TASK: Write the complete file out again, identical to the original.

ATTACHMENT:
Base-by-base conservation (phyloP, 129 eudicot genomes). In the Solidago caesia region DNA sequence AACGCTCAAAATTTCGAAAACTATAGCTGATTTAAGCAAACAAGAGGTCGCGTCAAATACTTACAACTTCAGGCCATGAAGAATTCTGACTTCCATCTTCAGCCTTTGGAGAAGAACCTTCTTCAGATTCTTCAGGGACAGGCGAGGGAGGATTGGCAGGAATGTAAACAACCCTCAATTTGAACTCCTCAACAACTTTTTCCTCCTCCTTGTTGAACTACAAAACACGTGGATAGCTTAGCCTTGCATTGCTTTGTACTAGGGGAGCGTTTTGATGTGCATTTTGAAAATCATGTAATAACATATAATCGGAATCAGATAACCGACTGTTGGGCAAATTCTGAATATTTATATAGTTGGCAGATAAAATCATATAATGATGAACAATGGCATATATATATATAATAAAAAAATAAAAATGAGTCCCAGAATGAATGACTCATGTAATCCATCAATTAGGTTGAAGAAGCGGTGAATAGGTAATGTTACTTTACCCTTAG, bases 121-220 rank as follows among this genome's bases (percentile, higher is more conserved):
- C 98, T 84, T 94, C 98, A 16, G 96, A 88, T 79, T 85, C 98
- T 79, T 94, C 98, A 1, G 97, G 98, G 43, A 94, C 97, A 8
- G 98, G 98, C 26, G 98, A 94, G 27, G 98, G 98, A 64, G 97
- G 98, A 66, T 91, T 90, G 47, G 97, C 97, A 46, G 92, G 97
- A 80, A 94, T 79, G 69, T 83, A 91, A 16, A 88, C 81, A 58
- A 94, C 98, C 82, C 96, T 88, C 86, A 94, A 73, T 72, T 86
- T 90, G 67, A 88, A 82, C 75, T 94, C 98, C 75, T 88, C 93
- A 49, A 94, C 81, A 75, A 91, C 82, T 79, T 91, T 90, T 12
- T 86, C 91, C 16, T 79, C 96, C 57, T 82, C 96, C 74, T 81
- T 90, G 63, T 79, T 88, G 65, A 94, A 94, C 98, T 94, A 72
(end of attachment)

Base-by-base conservation (phyloP, 129 eudicot genomes). In the Solidago caesia region DNA sequence AACGCTCAAAATTTCGAAAACTATAGCTGATTTAAGCAAACAAGAGGTCGCGTCAAATACTTACAACTTCAGGCCATGAAGAATTCTGACTTCCATCTTCAGCCTTTGGAGAAGAACCTTCTTCAGATTCTTCAGGGACAGGCGAGGGAGGATTGGCAGGAATGTAAACAACCCTCAATTTGAACTCCTCAACAACTTTTTCCTCCTCCTTGTTGAACTACAAAACACGTGGATAGCTTAGCCTTGCATTGCTTTGTACTAGGGGAGCGTTTTGATGTGCATTTTGAAAATCATGTAATAACATATAATCGGAATCAGATAACCGACTGTTGGGCAAATTCTGAATATTTATATAGTTGGCAGATAAAATCATATAATGATGAACAATGGCATATATATATATAATAAAAAAATAAAAATGAGTCCCAGAATGAATGACTCATGTAATCCATCAATTAGGTTGAAGAAGCGGTGAATAGGTAATGTTACTTTACCCTTAG, bases 121-220 rank as follows among this genome's bases (percentile, higher is more conserved):
- C 98, T 84, T 94, C 98, A 16, G 96, A 88, T 79, T 85, C 98
- T 79, T 94, C 98, A 1, G 97, G 98, G 43, A 94, C 97, A 8
- G 98, G 98, C 26, G 98, A 94, G 27, G 98, G 98, A 64, G 97
- G 98, A 66, T 91, T 90, G 47, G 97, C 97, A 46, G 92, G 97
- A 80, A 94, T 79, G 69, T 83, A 91, A 16, A 88, C 81, A 58
- A 94, C 98, C 82, C 96, T 88, C 86, A 94, A 73, T 72, T 86
- T 90, G 67, A 88, A 82, C 75, T 94, C 98, C 75, T 88, C 93
- A 49, A 94, C 81, A 75, A 91, C 82, T 79, T 91, T 90, T 12
- T 86, C 91, C 16, T 79, C 96, C 57, T 82, C 96, C 74, T 81
- T 90, G 63, T 79, T 88, G 65, A 94, A 94, C 98, T 94, A 72